According to research firm Statista, India’s retail e-commerce sales could reach around $20.01 billion in 2017 and expects to grow $45.17 billion by 2021. Even with this growth, Internet of Things (IoT) can take e-commerce to the next level.
The IoT has already started working its way into retail stores, and technologies will continue to disrupt the traditional retail process in the coming years.
Consider beacons, devices that retailers use to automatically send notifications and discounts directly to shoppers’ smartphones when they enter a store. You may have also noticed digital signage at some of your favorite stores. These signs push ads and price changes to stores in real-time, which create target sales for consumers. MarketsandMarkets expects the global market value for digital signage to grow to $23.7 billion in 2020 from $15.8 billion in 2015.
IoT and e-commerce have until now evolved in parallel. They are now embarking on a common journey where every connected object becomes a potential e-commerce real estate.
They show how e-commerce is evolving towards letting customers make purchasing choices based on impulse and context instead of having to browse and select among a myriad of items. They also show how a purchasing decision is vastly simplified when discovery and payment friction has been removed.
Here are some case-studies showcasing the application of IoT to remove friction from E-commerce.
- Pinterest’s buyable buttons
Social network Pinterest, which lets its members pin pictures of things of interest had introduced buyable, buttons in 2015, transforming the site into a mobile shopping mall. Buyable pins offer a simple and secure checkout to the site’s mobile app users. Users need only either personal billing information once, reducing friction in the shopping experience.
For brands and merchants, it is a novel way to reach customers while retaining full control over the shopping experience.
Online fashion retailer Zalandoallows users to get buying recommendations based on clothing items they have spotted around them. For example, users may have notice someone wearing a jacket that they like. They can take a picture and based on its product assortment, the app will propose a set of jackets to checkout that are similar to one they have seen.
Here Zalando is offering both impulse shopping and purchasing convenience. Customers are no longer browsing a stand-alone web store but choosing one item they want.
- Amazon Dash Replenishment Service (DRS)
Amazon DRS combines Internet of Things with e-commerce to provide a frictionless shopping experience that is a win-win for consumers and brands alike. It is an API that enables automatic replenishment of physical goods either manually from connected buttons or automatically from connected appliances and devices.
With a thumb-sized Wi-Fi connected branded buttons, consumers can place orders in one-click without having to input any billing or shipping details as these are catered via their Amazon account. From a consumer perspective, the benefit is convenience and not having to think twice about re-ordering consumables. As Dash buttons are brand, they also create a tight relationship between them and brand. Dash buttons act on the consumer’s intention to buy before they change their mind.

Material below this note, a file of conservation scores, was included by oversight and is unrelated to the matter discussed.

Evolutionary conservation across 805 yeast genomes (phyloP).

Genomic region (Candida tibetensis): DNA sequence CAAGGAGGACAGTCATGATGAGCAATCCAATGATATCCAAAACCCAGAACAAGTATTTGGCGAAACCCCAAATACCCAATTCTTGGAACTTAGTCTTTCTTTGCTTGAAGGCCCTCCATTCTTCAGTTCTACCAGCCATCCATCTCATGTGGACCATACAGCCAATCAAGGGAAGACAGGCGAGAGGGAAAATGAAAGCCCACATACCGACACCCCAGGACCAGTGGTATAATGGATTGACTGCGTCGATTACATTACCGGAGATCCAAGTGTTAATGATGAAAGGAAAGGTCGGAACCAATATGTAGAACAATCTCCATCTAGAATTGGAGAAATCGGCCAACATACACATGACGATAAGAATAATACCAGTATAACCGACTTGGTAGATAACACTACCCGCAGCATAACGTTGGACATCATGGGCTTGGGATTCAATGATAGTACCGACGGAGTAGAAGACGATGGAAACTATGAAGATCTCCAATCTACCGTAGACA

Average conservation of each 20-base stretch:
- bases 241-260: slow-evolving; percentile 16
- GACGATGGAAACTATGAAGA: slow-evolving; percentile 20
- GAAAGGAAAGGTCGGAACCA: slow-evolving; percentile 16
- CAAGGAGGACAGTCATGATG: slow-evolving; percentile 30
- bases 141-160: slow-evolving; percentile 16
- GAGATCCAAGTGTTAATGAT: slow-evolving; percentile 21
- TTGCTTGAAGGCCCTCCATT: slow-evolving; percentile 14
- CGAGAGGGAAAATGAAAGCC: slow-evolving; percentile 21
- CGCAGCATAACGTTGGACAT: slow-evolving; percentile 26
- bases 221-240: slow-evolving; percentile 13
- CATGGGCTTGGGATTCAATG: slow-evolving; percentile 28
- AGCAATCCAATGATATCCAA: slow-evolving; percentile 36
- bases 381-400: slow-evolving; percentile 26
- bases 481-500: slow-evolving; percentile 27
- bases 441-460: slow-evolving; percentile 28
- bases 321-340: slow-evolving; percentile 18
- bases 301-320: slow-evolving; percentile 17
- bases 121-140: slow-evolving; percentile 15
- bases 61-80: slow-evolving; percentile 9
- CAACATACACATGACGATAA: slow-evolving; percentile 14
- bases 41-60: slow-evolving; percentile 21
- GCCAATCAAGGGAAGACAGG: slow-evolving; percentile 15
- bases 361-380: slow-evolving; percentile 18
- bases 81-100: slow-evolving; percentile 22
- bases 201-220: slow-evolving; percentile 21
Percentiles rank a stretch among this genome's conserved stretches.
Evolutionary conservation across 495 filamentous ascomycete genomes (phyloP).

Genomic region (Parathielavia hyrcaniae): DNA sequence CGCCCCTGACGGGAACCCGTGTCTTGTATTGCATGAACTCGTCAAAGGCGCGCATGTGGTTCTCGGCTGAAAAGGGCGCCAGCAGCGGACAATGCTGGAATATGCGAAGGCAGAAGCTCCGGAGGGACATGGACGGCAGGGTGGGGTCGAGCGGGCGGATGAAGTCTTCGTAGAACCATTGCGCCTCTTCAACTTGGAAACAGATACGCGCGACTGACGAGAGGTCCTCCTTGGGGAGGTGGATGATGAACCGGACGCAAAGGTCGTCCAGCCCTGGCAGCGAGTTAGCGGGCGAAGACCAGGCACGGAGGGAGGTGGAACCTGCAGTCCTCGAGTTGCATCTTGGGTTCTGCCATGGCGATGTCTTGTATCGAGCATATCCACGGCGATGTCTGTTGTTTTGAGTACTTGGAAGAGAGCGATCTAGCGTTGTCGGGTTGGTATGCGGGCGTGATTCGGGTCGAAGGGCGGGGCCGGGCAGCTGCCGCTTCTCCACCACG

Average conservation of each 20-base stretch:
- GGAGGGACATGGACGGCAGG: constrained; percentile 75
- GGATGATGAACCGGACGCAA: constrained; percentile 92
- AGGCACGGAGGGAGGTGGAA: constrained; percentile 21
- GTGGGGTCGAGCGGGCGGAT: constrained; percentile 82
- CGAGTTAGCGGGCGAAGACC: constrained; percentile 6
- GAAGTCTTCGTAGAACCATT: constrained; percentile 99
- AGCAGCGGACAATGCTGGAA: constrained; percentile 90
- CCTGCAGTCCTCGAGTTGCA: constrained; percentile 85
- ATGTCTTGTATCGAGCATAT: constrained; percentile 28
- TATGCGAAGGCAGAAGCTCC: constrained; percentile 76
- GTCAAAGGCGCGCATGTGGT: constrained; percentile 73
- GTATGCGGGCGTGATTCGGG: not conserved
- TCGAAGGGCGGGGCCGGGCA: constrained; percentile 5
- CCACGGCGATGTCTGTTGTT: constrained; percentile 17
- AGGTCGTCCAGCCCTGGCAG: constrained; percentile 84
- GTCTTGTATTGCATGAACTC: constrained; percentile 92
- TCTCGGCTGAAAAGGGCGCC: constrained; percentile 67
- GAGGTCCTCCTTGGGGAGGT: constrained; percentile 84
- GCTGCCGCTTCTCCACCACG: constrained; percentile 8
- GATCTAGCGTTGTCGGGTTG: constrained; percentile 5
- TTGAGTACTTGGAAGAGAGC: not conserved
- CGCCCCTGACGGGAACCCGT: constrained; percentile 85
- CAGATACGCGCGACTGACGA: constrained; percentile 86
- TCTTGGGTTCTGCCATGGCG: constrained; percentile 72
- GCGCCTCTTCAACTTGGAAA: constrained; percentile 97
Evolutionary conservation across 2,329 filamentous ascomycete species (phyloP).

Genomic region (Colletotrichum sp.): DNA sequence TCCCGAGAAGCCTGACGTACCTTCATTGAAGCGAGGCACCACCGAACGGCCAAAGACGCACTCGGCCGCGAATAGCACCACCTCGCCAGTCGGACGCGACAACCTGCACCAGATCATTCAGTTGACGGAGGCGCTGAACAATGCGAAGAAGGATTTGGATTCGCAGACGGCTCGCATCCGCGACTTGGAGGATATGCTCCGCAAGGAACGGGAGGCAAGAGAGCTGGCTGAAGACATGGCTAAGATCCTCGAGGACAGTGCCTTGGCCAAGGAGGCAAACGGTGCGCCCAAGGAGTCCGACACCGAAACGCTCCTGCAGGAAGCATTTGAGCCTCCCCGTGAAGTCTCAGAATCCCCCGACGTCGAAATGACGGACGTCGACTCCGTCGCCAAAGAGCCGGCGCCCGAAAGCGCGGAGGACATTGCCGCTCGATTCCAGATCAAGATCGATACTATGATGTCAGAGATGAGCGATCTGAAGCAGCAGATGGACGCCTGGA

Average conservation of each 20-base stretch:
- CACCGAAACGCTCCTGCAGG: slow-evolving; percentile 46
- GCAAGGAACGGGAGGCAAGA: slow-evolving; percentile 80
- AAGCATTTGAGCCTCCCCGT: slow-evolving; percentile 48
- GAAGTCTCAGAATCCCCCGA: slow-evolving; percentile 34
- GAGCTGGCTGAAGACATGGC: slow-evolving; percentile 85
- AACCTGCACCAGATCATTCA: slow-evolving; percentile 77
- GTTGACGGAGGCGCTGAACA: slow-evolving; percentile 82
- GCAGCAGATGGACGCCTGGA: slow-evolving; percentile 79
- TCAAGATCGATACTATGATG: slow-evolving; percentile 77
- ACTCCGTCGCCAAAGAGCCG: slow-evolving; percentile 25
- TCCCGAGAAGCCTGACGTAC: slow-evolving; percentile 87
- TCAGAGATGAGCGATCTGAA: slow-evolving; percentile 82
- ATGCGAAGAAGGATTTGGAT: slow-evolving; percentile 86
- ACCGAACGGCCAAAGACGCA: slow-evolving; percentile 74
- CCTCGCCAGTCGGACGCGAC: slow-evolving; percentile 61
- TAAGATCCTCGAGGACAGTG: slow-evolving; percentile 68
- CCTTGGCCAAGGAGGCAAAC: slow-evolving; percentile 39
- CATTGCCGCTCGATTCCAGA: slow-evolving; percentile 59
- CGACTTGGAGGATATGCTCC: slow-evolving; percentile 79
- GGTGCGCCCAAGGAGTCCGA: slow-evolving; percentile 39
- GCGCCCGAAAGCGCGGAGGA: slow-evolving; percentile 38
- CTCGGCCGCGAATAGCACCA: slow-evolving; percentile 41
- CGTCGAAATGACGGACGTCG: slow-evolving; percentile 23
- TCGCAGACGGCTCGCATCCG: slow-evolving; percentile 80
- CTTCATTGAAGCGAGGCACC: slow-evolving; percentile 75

DRS is only the beginning as Amazon had filed a patent for anticipatory shipping, whereby its backend infrastructure can anticipate consumers’ future orders and place these in waiting at the closest shipping hub so as to improve delivery times.
Tapping the missed business opportunity
Today, it is well understood that adding computing and Internet to product can allow the manufacturer to capture value beyond the purchase of that objet and into data-driven business models. Car makers can now offer post-sales services, office furniture makers can now extend their business into productivity management or even wellness with examples such as the Tao chair that lets you work out from the comfort of a connected chair.
Makers of connected things can subsidize them to make money from data-driven services. What is clear is that selling unconnected ‘things’ will increasingly look like a missed opportunity.
Internet of Things will allow any connected ‘thing’ to become an affiliate for e-commerce goods that are consumed together with the ‘thing’. Any connected object could become a distribution surface and customer acquisition channel for e-commerce goods and services of every kind and description. IoT extends e-commerce affiliate and user acquisition schemes beyond websites and apps, into every physical surface. Amazon’s Dash and DRS Service offers an early glimpse of this model.
Increasing the LTV of customers
IoT will allow e-commerce to stretch across the breadth of the customer journey. The holy grail of advertising business is being able to track consumer behavior from awareness to intent to purchase, and across web, mobile and increasingly a number of physical connected touch points.
By embedding e-commerce discovery and distribution surface on physical objects, and more connected touch points across the customer journey, you are now able to cross the last mile from awareness to purchase intent to purchase and retention.